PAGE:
In 1969 Sen. Ted Kennedy visited southwest Alaska and proclaimed the villagers some of the poorest people he had ever seen. Today Alaskan villages continue to be regarded as poor by the standards of the larger, dominant population.
We may not all be Kennedys but materialism is the root of our identity and the guiding practice in how we conduct our lives, shape our educational systems, and, in some cases such as prosperity theology, even determine how we will get into heaven. We are defined as successful or unsuccessful, rich or poor, by the size of our bank account, our house and the neighborhood it's in, our car and the clothes we wear.
Materialism is not everyone's guide to self-worth and nowhere is that more true than the Native villages of southwest and south-central Alaska. The houses are humble by urban standards, if they have a car it's a well-used pick-up and Carharts serve most purposes.
But most of the villagers do not consider themselves to be poor. When asked, many say they are rich and feel sorry for folks who have to live in urban areas. When Catherine Knott and I asked people, on a recent project, "How do you define a wealthy person in this village?" we got one of three answers: a freezer full of fish, a large connected family, or freedom. Sometimes people answered all three.
Salmon is the life-blood of the diet and life ways of the people. Catching salmon is the primary subsistence activity and has been for at least 4000 years, perhaps longer once the archaeological record is more complete. Of course other foods are important as well, but nothing compares to wild salmon in nutritional quality and quantity. Emerging evidence suggests the Yup'ik may be biologically adapted to metabolizing salmon providing measurable protection against such diseases as diabetes.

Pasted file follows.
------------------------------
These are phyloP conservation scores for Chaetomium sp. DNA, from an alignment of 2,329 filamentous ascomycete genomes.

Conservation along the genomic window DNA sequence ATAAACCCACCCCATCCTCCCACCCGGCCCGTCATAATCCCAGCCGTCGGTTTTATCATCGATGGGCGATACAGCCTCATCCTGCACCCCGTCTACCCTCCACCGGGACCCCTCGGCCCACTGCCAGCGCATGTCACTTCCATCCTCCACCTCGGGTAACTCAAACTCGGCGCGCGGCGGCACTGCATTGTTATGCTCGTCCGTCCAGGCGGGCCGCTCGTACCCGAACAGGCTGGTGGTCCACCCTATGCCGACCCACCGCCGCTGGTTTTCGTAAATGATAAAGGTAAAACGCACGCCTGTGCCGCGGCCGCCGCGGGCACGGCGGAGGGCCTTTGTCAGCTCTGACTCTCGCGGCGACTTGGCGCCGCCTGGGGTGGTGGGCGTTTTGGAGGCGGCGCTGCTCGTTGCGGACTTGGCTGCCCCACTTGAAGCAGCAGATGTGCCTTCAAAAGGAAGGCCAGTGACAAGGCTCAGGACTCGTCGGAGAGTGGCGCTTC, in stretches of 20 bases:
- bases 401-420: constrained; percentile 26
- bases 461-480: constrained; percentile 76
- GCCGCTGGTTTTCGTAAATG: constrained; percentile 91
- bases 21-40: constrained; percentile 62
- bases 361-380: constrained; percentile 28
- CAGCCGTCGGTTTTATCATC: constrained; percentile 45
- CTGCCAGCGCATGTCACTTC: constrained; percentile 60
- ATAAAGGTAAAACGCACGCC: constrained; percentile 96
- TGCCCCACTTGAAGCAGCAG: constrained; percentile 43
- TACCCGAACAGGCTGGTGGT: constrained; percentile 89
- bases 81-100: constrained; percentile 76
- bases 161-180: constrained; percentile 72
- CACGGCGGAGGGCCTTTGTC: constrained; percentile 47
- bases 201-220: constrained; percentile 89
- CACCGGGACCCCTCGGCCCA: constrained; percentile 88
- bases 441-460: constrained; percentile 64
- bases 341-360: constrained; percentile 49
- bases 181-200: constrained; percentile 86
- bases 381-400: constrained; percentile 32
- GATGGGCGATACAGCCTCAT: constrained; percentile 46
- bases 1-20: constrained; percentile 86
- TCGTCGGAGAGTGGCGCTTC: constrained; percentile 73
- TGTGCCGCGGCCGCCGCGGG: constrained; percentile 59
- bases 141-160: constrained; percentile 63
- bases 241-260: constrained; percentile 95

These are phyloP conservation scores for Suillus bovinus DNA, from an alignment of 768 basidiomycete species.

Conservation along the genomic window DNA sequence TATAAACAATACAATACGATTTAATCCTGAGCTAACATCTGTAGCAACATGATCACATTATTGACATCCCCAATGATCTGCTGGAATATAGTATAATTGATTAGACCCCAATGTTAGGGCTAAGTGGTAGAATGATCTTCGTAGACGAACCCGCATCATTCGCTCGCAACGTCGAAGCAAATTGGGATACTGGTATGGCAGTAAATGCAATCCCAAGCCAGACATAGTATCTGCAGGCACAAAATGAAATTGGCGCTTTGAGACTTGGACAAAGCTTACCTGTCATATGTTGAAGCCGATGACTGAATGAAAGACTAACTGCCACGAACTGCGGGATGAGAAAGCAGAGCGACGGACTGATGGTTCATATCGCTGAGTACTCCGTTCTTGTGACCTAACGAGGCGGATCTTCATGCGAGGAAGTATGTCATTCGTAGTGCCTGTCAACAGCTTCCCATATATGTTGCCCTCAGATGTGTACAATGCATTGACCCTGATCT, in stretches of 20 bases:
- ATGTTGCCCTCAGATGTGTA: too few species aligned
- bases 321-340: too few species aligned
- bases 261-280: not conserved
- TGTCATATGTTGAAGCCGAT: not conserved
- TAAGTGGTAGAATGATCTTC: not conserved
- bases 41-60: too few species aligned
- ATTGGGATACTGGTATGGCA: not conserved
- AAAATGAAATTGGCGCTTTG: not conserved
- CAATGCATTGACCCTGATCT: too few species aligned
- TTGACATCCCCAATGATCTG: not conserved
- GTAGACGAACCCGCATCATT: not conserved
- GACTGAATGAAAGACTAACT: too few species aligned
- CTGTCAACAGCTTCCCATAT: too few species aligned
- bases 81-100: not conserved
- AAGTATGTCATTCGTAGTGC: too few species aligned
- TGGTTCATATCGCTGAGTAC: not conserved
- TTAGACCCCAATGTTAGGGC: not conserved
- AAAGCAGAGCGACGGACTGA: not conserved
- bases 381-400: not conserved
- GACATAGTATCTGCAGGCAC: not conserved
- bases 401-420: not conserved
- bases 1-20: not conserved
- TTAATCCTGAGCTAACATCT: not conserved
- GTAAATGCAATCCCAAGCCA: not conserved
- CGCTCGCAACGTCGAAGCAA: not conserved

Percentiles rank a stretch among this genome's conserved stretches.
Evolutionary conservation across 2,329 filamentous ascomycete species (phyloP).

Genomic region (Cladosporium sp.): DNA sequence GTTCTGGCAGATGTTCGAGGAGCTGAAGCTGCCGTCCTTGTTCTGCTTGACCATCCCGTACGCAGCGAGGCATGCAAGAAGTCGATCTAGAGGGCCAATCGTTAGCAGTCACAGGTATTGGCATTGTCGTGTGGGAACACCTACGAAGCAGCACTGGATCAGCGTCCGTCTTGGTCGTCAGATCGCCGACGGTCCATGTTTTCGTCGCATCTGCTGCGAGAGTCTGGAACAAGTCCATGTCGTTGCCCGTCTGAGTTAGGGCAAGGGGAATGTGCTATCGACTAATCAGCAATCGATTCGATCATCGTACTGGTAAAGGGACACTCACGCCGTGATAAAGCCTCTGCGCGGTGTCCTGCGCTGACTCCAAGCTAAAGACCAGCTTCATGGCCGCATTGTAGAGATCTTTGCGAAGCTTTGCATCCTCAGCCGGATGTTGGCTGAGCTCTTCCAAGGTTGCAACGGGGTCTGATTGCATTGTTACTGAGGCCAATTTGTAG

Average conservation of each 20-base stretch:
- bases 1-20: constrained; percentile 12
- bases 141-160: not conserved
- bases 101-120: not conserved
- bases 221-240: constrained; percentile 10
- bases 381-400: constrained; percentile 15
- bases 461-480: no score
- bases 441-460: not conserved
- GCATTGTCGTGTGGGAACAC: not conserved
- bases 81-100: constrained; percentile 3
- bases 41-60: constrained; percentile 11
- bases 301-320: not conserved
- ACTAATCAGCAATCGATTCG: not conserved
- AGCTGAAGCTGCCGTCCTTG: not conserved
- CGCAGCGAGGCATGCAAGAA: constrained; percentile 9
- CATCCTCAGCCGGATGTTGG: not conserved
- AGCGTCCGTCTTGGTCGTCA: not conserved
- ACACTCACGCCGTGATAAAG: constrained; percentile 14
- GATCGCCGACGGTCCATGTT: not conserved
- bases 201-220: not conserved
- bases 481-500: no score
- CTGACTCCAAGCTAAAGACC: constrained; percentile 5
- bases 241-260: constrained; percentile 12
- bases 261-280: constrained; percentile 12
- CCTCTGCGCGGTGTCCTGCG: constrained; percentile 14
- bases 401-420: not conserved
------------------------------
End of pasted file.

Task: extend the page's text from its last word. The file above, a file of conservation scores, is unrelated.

Many households have two or three freezers full of salmon and other wild foods. Amassing that amount of food takes time and a little cash. Many have forged a modern lifestyle that involves part-time work, usually commercial salmon fishing, to get enough cash to pay for the tools of subsistence: a boat and motor, four-wheeler, snowmachine and gas to run them. But a full-time job takes away from the considerable time it takes to fish, hunt, gather plants, get firewood and process everything. That in itself is a full-time job. Living by the seasons cannot be done on an eight to five or two-week on/off schedule. Subsistence, however, shows up as unemployment in statistics that contribute to the image of a poverty stricken rural Alaska.
A full freezer is so important that some mental health clinicians have found that tests of dysfunction are less reliable than simply walking around a village and identifying who does not have full freezer's orhas an inadequate woodpile. Something is wrong if either exist.
Subsistence is the foundation of family and community. Fish camp is a place where meaningful, multi-generational work takes place, a rare thing in modern America. Often the Native language is spoken reinforcing the world view embedded within it. And always traditional values are passed to the next generation.
Throughout the winter, a community is defined by who gives and receives jarred or smoked salmon. "If you don't share," one woman told us, "you are nobody." Some sharing of wild foods is by need, particularly to the elderly. But most sharing is among people who already have salmon. This form of sharing is a powerful statement of human bonds defining the network of community.
And, we were told, some perceive of wealth as freedom. Freedom is not the erroneous idea that wilderness is a place to do whatever one wants. Freedom is the ability to pursue a subsistence lifestyle based on decisions one makes within the constraints and competence of cultural traditions.
Many urban Natives have adopted a materialist lifestyle and that's their right. But most in village Alaska have chosen to live the traditions of their ancestors in a modern setting where wealth is defined as fish, family, and freedom.
But those traditions are under siege because wild salmon are under siege. We may, as Yup'ik leader Thomas Tilden has said, be seeing the equivalent of the last bison on the prairie. Few Native Americans can say they live a subsistence tradition that spans from prehistory to now. Two of the few that can are the Yup'ik and Dena'ina of southwest and south-central Alaska. Decisions we make in the near future, on many fronts, will determine if those traditions disappear.
Alan Boraas is a professor of anthropology at Kenai Peninsula College.